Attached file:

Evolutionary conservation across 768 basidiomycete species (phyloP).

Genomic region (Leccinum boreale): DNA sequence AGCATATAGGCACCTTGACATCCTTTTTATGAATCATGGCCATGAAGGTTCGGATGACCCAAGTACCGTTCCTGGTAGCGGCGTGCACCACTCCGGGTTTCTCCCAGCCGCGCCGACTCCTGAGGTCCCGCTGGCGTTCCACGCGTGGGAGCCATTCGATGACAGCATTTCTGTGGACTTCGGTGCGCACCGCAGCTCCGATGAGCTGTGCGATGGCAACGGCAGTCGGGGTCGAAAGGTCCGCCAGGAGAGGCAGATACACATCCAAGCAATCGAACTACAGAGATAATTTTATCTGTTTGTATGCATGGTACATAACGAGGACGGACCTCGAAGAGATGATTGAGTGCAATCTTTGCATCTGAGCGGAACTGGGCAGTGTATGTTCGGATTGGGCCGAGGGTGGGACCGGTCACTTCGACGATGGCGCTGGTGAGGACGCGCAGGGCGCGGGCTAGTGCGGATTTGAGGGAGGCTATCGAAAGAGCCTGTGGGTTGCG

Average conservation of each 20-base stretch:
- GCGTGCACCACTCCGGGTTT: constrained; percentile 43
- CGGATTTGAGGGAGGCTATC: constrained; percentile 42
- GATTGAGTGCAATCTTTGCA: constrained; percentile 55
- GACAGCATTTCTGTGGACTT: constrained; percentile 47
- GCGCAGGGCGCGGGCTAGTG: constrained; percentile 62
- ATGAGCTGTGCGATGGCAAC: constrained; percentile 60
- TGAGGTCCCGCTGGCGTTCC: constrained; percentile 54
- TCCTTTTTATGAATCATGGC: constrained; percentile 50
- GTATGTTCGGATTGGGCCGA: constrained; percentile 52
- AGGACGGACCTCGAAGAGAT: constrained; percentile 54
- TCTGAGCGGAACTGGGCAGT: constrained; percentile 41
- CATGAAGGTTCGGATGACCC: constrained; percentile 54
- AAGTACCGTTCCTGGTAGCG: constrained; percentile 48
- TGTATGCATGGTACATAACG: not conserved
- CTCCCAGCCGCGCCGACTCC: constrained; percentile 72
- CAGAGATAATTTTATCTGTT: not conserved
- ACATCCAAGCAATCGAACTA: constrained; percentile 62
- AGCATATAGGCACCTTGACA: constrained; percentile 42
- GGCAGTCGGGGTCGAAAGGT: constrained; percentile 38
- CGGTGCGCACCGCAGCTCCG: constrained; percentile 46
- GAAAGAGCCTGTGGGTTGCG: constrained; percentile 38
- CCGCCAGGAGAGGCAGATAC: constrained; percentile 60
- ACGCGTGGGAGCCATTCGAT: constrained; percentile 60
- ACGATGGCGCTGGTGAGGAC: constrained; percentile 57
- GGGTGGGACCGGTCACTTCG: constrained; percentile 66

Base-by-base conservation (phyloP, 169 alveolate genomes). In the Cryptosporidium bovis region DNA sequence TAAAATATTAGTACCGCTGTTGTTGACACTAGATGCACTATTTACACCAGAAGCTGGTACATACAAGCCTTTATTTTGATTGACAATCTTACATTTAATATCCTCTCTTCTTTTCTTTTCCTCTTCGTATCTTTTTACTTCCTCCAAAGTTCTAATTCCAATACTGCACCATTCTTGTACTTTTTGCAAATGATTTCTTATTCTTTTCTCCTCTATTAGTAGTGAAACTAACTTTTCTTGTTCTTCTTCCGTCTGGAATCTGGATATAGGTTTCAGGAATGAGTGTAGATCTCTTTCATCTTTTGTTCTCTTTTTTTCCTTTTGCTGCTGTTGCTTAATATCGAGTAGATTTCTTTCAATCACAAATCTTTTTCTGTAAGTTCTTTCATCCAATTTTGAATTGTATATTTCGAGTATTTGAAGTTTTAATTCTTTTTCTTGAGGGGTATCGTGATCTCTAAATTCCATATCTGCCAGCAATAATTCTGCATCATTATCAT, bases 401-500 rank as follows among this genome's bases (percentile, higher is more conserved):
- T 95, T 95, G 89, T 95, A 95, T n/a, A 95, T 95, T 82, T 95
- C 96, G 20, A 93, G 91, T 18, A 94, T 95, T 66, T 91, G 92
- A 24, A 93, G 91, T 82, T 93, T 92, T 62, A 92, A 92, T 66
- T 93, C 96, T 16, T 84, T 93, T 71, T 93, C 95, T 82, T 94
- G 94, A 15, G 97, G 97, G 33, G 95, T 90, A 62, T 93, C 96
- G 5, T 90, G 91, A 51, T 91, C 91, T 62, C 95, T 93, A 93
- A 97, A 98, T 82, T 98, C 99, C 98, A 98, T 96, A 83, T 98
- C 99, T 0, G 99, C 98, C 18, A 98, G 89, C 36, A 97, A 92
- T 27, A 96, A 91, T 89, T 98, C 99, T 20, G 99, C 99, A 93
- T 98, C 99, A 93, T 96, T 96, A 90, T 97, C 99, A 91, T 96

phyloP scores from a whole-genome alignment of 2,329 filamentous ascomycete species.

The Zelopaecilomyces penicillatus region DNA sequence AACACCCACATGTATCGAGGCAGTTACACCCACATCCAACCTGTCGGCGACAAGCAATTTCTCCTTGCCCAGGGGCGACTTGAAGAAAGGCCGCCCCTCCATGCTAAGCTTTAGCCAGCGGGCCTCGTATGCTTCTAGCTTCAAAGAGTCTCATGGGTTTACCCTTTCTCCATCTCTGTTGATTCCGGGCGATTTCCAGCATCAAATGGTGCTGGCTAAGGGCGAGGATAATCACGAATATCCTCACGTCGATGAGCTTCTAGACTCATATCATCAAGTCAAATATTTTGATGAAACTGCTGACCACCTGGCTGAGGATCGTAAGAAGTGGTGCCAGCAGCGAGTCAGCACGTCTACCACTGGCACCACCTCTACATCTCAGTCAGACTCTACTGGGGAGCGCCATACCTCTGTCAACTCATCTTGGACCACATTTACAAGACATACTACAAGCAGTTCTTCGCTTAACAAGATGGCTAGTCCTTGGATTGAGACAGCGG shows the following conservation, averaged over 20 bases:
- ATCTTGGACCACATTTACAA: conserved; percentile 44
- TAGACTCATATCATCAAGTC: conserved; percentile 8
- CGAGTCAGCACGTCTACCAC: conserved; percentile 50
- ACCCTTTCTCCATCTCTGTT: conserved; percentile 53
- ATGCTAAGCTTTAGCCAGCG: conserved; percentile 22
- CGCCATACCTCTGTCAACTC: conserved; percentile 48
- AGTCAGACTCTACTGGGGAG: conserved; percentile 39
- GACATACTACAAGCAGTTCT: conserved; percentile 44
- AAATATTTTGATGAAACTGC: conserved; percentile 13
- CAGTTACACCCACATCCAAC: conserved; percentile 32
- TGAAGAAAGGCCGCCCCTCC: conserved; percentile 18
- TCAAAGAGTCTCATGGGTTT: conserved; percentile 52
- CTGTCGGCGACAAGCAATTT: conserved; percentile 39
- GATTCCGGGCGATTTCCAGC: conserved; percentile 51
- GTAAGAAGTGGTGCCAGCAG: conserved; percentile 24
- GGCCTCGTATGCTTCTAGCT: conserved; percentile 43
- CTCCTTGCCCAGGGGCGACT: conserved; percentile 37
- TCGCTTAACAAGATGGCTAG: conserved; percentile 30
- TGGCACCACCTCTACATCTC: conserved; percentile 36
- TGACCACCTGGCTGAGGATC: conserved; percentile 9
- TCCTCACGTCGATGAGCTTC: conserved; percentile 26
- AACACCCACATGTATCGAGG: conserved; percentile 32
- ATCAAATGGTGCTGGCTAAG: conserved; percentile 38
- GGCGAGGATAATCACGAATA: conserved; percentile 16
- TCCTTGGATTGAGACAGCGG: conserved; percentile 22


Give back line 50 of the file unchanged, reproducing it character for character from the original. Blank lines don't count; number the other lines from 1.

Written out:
- AAATATTTTGATGAAACTGC: conserved; percentile 13